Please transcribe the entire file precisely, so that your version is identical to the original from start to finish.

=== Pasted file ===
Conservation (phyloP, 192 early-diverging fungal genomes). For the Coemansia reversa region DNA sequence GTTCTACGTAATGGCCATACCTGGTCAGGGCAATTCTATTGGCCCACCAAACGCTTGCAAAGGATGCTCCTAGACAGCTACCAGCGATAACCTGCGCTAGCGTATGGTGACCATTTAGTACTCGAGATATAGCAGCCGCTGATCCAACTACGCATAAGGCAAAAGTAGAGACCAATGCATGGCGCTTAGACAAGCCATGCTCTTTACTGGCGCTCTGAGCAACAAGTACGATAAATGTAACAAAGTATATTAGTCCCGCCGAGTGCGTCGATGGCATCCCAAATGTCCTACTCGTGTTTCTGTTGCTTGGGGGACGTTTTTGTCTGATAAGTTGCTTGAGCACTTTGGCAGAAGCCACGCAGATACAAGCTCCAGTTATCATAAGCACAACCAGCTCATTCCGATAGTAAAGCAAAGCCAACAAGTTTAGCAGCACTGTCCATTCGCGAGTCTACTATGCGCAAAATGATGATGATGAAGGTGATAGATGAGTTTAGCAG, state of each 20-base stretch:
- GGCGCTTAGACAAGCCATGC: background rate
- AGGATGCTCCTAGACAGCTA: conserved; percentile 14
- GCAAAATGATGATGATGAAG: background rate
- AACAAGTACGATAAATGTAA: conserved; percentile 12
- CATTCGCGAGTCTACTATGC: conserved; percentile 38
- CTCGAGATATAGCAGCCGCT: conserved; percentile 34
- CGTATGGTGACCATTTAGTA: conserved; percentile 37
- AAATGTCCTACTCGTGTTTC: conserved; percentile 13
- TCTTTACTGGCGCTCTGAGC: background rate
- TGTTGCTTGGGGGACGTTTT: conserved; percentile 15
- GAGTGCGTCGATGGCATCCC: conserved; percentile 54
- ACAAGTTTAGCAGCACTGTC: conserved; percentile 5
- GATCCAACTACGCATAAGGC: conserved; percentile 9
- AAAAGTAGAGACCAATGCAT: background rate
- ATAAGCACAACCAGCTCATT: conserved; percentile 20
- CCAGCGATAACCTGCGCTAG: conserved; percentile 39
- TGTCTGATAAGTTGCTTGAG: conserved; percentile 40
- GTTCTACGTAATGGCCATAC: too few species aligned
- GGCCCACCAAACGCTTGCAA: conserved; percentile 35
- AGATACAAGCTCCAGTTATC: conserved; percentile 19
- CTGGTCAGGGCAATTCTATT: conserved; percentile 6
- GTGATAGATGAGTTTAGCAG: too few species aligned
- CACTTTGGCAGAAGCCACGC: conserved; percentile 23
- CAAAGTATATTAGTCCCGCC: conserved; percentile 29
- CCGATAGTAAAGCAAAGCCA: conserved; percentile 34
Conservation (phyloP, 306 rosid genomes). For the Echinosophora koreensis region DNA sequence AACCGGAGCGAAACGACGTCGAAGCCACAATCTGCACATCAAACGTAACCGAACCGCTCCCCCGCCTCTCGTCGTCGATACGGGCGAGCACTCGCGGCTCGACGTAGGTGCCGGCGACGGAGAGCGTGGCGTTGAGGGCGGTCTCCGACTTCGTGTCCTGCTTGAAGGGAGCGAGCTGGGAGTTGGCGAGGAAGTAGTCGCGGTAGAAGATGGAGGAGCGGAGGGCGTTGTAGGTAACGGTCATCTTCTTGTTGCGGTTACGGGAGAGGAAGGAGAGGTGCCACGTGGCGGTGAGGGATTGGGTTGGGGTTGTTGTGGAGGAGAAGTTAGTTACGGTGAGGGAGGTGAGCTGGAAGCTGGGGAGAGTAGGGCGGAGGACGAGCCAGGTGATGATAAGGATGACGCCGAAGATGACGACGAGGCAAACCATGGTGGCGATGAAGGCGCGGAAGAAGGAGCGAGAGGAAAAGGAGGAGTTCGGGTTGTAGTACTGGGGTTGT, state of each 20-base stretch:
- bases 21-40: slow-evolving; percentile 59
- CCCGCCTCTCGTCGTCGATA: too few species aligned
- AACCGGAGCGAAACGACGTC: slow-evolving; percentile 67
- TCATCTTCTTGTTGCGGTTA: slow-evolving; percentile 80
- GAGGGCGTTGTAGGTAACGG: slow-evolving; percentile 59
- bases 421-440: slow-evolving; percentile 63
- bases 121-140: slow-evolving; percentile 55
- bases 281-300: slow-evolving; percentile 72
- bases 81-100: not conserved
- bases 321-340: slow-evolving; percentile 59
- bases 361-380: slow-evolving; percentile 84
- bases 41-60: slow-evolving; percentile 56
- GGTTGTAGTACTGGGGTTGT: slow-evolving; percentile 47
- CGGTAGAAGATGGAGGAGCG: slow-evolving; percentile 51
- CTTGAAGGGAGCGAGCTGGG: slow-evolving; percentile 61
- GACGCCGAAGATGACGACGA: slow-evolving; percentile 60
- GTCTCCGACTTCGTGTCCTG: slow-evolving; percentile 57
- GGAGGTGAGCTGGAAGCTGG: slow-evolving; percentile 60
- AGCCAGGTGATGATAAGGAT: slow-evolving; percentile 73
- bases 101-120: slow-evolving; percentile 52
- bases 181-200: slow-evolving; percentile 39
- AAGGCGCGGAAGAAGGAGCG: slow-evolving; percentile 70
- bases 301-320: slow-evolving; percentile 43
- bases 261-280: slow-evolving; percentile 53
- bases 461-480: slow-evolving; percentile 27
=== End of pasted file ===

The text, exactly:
Conservation (phyloP, 192 early-diverging fungal genomes). For the Coemansia reversa region DNA sequence GTTCTACGTAATGGCCATACCTGGTCAGGGCAATTCTATTGGCCCACCAAACGCTTGCAAAGGATGCTCCTAGACAGCTACCAGCGATAACCTGCGCTAGCGTATGGTGACCATTTAGTACTCGAGATATAGCAGCCGCTGATCCAACTACGCATAAGGCAAAAGTAGAGACCAATGCATGGCGCTTAGACAAGCCATGCTCTTTACTGGCGCTCTGAGCAACAAGTACGATAAATGTAACAAAGTATATTAGTCCCGCCGAGTGCGTCGATGGCATCCCAAATGTCCTACTCGTGTTTCTGTTGCTTGGGGGACGTTTTTGTCTGATAAGTTGCTTGAGCACTTTGGCAGAAGCCACGCAGATACAAGCTCCAGTTATCATAAGCACAACCAGCTCATTCCGATAGTAAAGCAAAGCCAACAAGTTTAGCAGCACTGTCCATTCGCGAGTCTACTATGCGCAAAATGATGATGATGAAGGTGATAGATGAGTTTAGCAG, state of each 20-base stretch:
- GGCGCTTAGACAAGCCATGC: background rate
- AGGATGCTCCTAGACAGCTA: conserved; percentile 14
- GCAAAATGATGATGATGAAG: background rate
- AACAAGTACGATAAATGTAA: conserved; percentile 12
- CATTCGCGAGTCTACTATGC: conserved; percentile 38
- CTCGAGATATAGCAGCCGCT: conserved; percentile 34
- CGTATGGTGACCATTTAGTA: conserved; percentile 37
- AAATGTCCTACTCGTGTTTC: conserved; percentile 13
- TCTTTACTGGCGCTCTGAGC: background rate
- TGTTGCTTGGGGGACGTTTT: conserved; percentile 15
- GAGTGCGTCGATGGCATCCC: conserved; percentile 54
- ACAAGTTTAGCAGCACTGTC: conserved; percentile 5
- GATCCAACTACGCATAAGGC: conserved; percentile 9
- AAAAGTAGAGACCAATGCAT: background rate
- ATAAGCACAACCAGCTCATT: conserved; percentile 20
- CCAGCGATAACCTGCGCTAG: conserved; percentile 39
- TGTCTGATAAGTTGCTTGAG: conserved; percentile 40
- GTTCTACGTAATGGCCATAC: too few species aligned
- GGCCCACCAAACGCTTGCAA: conserved; percentile 35
- AGATACAAGCTCCAGTTATC: conserved; percentile 19
- CTGGTCAGGGCAATTCTATT: conserved; percentile 6
- GTGATAGATGAGTTTAGCAG: too few species aligned
- CACTTTGGCAGAAGCCACGC: conserved; percentile 23
- CAAAGTATATTAGTCCCGCC: conserved; percentile 29
- CCGATAGTAAAGCAAAGCCA: conserved; percentile 34
Conservation (phyloP, 306 rosid genomes). For the Echinosophora koreensis region DNA sequence AACCGGAGCGAAACGACGTCGAAGCCACAATCTGCACATCAAACGTAACCGAACCGCTCCCCCGCCTCTCGTCGTCGATACGGGCGAGCACTCGCGGCTCGACGTAGGTGCCGGCGACGGAGAGCGTGGCGTTGAGGGCGGTCTCCGACTTCGTGTCCTGCTTGAAGGGAGCGAGCTGGGAGTTGGCGAGGAAGTAGTCGCGGTAGAAGATGGAGGAGCGGAGGGCGTTGTAGGTAACGGTCATCTTCTTGTTGCGGTTACGGGAGAGGAAGGAGAGGTGCCACGTGGCGGTGAGGGATTGGGTTGGGGTTGTTGTGGAGGAGAAGTTAGTTACGGTGAGGGAGGTGAGCTGGAAGCTGGGGAGAGTAGGGCGGAGGACGAGCCAGGTGATGATAAGGATGACGCCGAAGATGACGACGAGGCAAACCATGGTGGCGATGAAGGCGCGGAAGAAGGAGCGAGAGGAAAAGGAGGAGTTCGGGTTGTAGTACTGGGGTTGT, state of each 20-base stretch:
- bases 21-40: slow-evolving; percentile 59
- CCCGCCTCTCGTCGTCGATA: too few species aligned
- AACCGGAGCGAAACGACGTC: slow-evolving; percentile 67
- TCATCTTCTTGTTGCGGTTA: slow-evolving; percentile 80
- GAGGGCGTTGTAGGTAACGG: slow-evolving; percentile 59
- bases 421-440: slow-evolving; percentile 63
- bases 121-140: slow-evolving; percentile 55
- bases 281-300: slow-evolving; percentile 72
- bases 81-100: not conserved
- bases 321-340: slow-evolving; percentile 59
- bases 361-380: slow-evolving; percentile 84
- bases 41-60: slow-evolving; percentile 56
- GGTTGTAGTACTGGGGTTGT: slow-evolving; percentile 47
- CGGTAGAAGATGGAGGAGCG: slow-evolving; percentile 51
- CTTGAAGGGAGCGAGCTGGG: slow-evolving; percentile 61
- GACGCCGAAGATGACGACGA: slow-evolving; percentile 60
- GTCTCCGACTTCGTGTCCTG: slow-evolving; percentile 57
- GGAGGTGAGCTGGAAGCTGG: slow-evolving; percentile 60
- AGCCAGGTGATGATAAGGAT: slow-evolving; percentile 73
- bases 101-120: slow-evolving; percentile 52
- bases 181-200: slow-evolving; percentile 39
- AAGGCGCGGAAGAAGGAGCG: slow-evolving; percentile 70
- bases 301-320: slow-evolving; percentile 43
- bases 261-280: slow-evolving; percentile 53
- bases 461-480: slow-evolving; percentile 27